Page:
According to epiphenomenalism, bodily events or processes can generate mental events or processes, but mental phenomena do not cause bodily events or processes (or, on some accounts, anything at all, including other mental states). (McLaughlin, p. 277) Whether an epiphenomenalist thinks these mental epiphenomena are properties of the body or properties of a non-physical mental medium determines whether the epiphenomenalist is a property or substance dualist. Still other dualists hold not that mind and body are distinct ontologically, but our mentalistic vocabulary cannot be reduced to a physicalistic vocabulary. According to the dualist, the mind (or the soul) is comprised of a non-physical substance, while the body is constituted of the physical substance known as matter. For the behaviorist, we say that the clown is clever because he can fall down deliberately yet make it look like an accident We say the student is bright because she can tell us the correct answer to complex, involved equations. The physicalist can point, for example, to successful reductions in other areas of science. Can any sense be made of the claim that a non-extended or immaterial things acts on anything?
Although the credit for setting the stage for this scholastic-Aristotelian philosophy dominant at Descartes’ time should go to Thomas Aquinas (because of his initial, thorough interpretation and appropriation of Aristotle’s philosophy), it is also important to bear in mind that other thinkers working within this Aristotelian framework such as Duns Scotus, William of Ockham, and Francisco Suarez, diverged from the Thomistic position on a variety of important issues. This was a point of some controversy amongst the scholastics themselves. If mental states are just behavioral states, brain states, or functional states, then we can verify that others have mental states on the basis of publicly observable phenomena, thereby avoiding skepticism about other selves. Materialist theories are far less vulnerable to the problem of other minds than dualist theories, though even here other versions of the problem stubbornly reappear. All we are therefore left with is a stream of impressions and ideas but no persisting, substantial self to constitute personal identity. There is no how to basic actions, which are brute facts. Kant also argued that there is little reason to suppose that the mind or ego cannot be destroyed despite its unity since its powers may gradually attenuate to the point where they simply fade away. Most contemporary philosophers of mind put little value in these rejoinders. Others argue that dualism is scientifically unacceptable because it violates the well-established principle of the conservation of energy. The dualist then attempts to identify attributes of mind that are lacked by matter (such as privacy or intentionality) or vice versa (such as having a certain temperature or electrical charge). This will show how these issues arise because of a misconception about Descartes’ theory of mind-body union, and how the correct conception of their union avoids this version of the problem. So, if Descartes’ theory is scholastic, it must be most in line with some version of the Scotistic theory. Chapter 5 specifically addresses Rozemond’s concerns. Two major stumbling blocks Rozemond raises for the scholastic-Aristotelian interpretation concern the mind’s status as a substantial form and the extent to which Descartes can maintain a form of the human body.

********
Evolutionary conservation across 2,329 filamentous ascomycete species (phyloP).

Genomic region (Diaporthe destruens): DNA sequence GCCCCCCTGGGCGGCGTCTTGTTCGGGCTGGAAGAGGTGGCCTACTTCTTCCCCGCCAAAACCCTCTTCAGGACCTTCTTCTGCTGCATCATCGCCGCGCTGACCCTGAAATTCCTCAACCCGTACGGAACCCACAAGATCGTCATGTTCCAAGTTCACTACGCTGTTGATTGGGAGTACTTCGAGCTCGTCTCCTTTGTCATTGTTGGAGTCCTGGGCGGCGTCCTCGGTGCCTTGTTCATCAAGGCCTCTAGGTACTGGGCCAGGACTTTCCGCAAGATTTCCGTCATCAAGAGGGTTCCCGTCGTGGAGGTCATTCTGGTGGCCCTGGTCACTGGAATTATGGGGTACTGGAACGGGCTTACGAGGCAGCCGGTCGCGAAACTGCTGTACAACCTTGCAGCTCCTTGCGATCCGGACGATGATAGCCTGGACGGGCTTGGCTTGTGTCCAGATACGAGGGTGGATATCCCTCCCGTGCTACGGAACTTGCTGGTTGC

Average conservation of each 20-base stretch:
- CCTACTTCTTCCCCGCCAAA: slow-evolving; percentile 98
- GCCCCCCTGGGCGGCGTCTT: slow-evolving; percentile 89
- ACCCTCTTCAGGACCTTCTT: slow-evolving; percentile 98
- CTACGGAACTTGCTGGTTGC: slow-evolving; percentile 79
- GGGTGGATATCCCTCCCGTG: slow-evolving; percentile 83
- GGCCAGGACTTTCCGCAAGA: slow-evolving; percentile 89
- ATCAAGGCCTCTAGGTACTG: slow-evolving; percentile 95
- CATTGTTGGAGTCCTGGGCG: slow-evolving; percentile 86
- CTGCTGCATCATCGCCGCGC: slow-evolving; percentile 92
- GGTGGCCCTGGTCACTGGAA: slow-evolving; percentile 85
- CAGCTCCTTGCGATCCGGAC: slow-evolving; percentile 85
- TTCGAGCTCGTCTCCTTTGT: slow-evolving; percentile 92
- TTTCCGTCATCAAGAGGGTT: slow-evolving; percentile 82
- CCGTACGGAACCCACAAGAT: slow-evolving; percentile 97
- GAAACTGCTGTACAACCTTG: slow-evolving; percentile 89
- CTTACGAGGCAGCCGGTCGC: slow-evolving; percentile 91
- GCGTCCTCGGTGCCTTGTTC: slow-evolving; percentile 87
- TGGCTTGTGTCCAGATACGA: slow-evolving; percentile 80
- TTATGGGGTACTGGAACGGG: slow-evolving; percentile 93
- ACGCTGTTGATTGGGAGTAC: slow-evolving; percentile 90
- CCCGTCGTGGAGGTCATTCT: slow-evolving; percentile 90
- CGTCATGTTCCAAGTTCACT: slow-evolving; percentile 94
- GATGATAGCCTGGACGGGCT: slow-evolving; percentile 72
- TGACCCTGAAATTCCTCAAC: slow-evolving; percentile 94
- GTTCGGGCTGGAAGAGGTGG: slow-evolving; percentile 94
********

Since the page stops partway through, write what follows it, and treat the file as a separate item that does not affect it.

People can disagree about whether two sticks are equal. In the Phaedo, Socrates notes that we awaken from having been asleep and go to sleep from having been awake. As a result, minds without bodies and bodies without minds would require nothing besides God’s concurrence to exist and, therefore, they are two really distinct substances. The argument just examined is formulated in a different way later in the Sixth Meditation: [T]here is a great difference between the mind and the body, inasmuch as the body is by its very nature always divisible, while the mind is utterly indivisible. First, it is easy to see that bodies are divisible. An illustration (for present purposes a property can be considered anything that may be predicated of a subject): In sum, I cannot doubt the existence of my mind, but I can doubt the existence of my body. For example, if something comes to be taller, it must come to be taller from having been shorter; But from those entirely physical origins, nothing non-physical was later added. That is, things can become taller, but they also can become shorter; Otherwise, anything can be the cause of anything else. A.          For to know the meaning of a word is to know how to use it rightly; What’s the payoff for going through all the trouble and enduring all the problems to which it gives rise? Similar objections are open against other, more recent rebuttals to Descartes' argument. Philosophy essay dualism.